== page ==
Audience member clashes with police at Statehouse, delaying liability hearing

A meeting over liability protection and immunity was derailed Tuesday afternoon as a member of the audience clashed with Idaho State Police in a Statehouse committee room.

The House Judiciary, Rules and Administration was about to begin its second day of hearings on a series of bills aimed at providing liability protection, or immunity, during the pandemic.

Chairman Greg Chaney, R-Caldwell, ordered people to leave a table reserved for credentialed members of the press. When a man didn’t leave, state troopers surrounded him, led him out of the room and placed him in handcuffs, as some members of the audience stood and yelled obscenities.

The 33-year-old Boise man was arrested for trespassing and removed from the premises, ISP said.

“Idaho State Police are working to carefully balance people’s right to participate in the legislative process while ensuring that process stays peaceful and safe,” ISP Communications Director Lynn Hightower said.

Rep. John McCrostie, D-Garden City, and KTVB reporter Joe Parris posted video of the disruption on social media.

Idaho State Police officers formed a wall between the public seating area and the dais as legislators left the Lincoln Auditorium.

Police form a wall as legislators leave the House Judiciary, Rules and Administration Committee meeting Tuesday. Photo courtesy of Idaho Public Television/Idaho In Session.

“Anyone who is still creating a disturbance is invited to leave so we can return to the business of the state,” Chaney said before leaving the room himself.

The meeting resumed in a different hearing room at about 4 p.m., after a delay of more than an hour. The hearing was brief and devoid of drama. The committee introduced, or printed, a new version of a civil liability bill. Chaney said the committee will hold a full hearing Wednesday.

Civil liability is the sole issue in this limited — and restive — special legislative session with a direct tie to education. School administrators said liability protection is important because insurance carriers told them they won’t cover costs if someone catches COVID-19 at school and sues.

However, the liability and immunity bills proved unpopular during the first day of testimony, which ran overwhelmingly against immunity.

Idaho State Police and Boise Police Department patrol cars converged at the Statehouse Tuesday afternoon, as a second contentious day of the special legislative session drew to a close. (Kevin Richert/Idaho Education News)

As the House adjourned for the day at about 5 p.m., an uncommonly strong law enforcement presence gathered at the Statehouse. Dozens of ISP and Boise Police Department patrol cars were parked outside the Statehouse’s main entrances. Capitol Boulevard and Jefferson Street south of the Statehouse were closed to vehicles. Police reopened the streets by 6:30 p.m.

The committee disruption was the latest headline from an eventful second day of the special session.

Earlier Tuesday, House Republicans handed Gov. Brad Little a sharp rebuke in passing House Concurrent Resolution 1, intended to end a statewide emergency declaration over the coronavirus pandemic.

That debate raged on for more than 90 minutes and became tense at times.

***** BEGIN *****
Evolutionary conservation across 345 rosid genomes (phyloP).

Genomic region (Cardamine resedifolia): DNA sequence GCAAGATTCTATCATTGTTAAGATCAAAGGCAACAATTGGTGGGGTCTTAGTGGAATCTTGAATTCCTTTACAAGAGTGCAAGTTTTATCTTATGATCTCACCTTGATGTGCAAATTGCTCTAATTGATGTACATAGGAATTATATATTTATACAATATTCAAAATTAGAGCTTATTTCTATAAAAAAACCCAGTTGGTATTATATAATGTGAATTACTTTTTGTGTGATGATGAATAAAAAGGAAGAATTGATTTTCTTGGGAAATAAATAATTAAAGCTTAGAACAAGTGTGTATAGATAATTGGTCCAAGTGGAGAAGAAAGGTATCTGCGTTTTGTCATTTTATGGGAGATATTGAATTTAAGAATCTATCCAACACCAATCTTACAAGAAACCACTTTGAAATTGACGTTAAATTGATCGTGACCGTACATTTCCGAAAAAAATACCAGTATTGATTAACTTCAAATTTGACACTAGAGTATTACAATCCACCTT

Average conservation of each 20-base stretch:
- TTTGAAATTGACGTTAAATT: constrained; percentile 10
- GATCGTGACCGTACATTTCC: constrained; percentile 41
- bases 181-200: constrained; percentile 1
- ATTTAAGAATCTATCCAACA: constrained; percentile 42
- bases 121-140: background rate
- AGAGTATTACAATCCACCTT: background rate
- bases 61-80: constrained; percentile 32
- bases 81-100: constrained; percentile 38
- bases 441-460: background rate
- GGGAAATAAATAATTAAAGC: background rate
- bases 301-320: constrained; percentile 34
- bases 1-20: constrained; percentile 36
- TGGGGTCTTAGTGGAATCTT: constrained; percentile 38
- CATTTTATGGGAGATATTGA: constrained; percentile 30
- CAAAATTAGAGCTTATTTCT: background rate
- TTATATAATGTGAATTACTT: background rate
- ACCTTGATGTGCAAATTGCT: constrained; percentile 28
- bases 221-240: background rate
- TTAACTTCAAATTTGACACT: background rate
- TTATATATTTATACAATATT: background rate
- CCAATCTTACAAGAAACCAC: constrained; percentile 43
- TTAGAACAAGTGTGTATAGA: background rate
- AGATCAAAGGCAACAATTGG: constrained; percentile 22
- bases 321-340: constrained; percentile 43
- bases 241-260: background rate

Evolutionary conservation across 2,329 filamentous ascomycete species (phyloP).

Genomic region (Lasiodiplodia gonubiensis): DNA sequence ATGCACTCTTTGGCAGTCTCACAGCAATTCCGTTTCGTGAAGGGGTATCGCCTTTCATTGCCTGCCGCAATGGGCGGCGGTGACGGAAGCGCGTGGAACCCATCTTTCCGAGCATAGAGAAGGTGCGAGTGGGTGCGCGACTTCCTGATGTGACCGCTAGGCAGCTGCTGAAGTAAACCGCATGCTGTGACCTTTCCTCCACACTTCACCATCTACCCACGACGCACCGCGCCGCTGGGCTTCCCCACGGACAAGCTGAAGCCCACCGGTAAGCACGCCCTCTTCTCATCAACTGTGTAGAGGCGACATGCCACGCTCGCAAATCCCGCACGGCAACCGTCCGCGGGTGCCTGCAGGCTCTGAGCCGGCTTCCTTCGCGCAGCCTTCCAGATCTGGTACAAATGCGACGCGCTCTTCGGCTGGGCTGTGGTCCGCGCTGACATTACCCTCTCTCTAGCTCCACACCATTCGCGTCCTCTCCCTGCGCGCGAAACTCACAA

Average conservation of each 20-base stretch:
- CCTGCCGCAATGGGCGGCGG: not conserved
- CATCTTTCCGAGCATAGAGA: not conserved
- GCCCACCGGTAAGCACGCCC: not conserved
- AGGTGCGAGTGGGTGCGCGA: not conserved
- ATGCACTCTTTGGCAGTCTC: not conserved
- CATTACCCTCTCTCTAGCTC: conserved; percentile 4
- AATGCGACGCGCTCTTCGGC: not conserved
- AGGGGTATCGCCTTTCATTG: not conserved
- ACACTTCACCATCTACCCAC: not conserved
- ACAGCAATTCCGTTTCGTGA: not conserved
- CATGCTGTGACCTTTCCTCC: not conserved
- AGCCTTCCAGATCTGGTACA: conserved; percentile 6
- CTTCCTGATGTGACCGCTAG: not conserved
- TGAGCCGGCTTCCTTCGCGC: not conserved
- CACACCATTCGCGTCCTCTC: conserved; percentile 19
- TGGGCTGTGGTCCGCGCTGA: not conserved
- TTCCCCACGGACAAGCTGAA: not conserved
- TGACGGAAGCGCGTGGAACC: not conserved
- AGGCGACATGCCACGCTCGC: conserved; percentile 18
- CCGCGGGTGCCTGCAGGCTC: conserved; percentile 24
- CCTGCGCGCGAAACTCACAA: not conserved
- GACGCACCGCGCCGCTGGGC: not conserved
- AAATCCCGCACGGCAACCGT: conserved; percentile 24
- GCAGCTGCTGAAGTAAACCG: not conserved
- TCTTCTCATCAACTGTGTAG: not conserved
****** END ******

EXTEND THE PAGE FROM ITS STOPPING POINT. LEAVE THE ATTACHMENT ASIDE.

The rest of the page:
That resolution passed the House on a 48-20 vote. It now goes to the Senate, but its prospects are unclear. During the lengthy morning debate, some lawmakers suggested the Senate has no plans to take up the resolution, which would render the House action moot.

Little did not include his March 13 emergency order on his list of topics the Legislature could consider during the special session. But sponsoring Rep. Steven Harris, R-Meridian, said he believes concurrent resolution would have the force of law and be sufficient to end the emergency order.

The five-month-old order has affected public welfare and caused “devastating” economic harm, according to the resolution.

“There has been extensive collateral damage,” Harris said in opening debate.

Significantly, a concurrent resolution does not go to the governor’s desk; if it passes both houses, a governor has no power to veto it.

Hours later, the House State Affairs Committee killed an elections bill to create centers for in-person voting, so people would not have to go to their precinct. Little had included in-person voting and election centers as one issue he wanted the Legislature to address. On Monday, the voting centers bill easily passed the Senate.

Tuesday’s disruptions raised questions about how long the session would last. As of late afternoon, no bills had passed both houses.

“They may be preventing this from wrapping up in two days,” Colin Nash, a Boise Democrat serving as a substitute legislator during the special session, wrote on Twitter.

The Senate adjourned for the day shortly after 4 p.m., after taking up no legislation and spending part of Tuesday in closed-door caucuses. The Senate will reconvene at 10 a.m. Wednesday — after another GOP caucus at 9 a.m.

The House will reconvene at 8 a.m. Wednesday. Shortly after the House floor session, the Judiciary, Rules and Administration Committee will be in the spotlight again, as it holds a public hearing of the latest version of the civil liability bill.

This is the fourth special session in the past 20 years. Previous special sessions took place in 2000, 2006 and 2015.

Idaho Education News reporter Kevin Richert contributed to this report.

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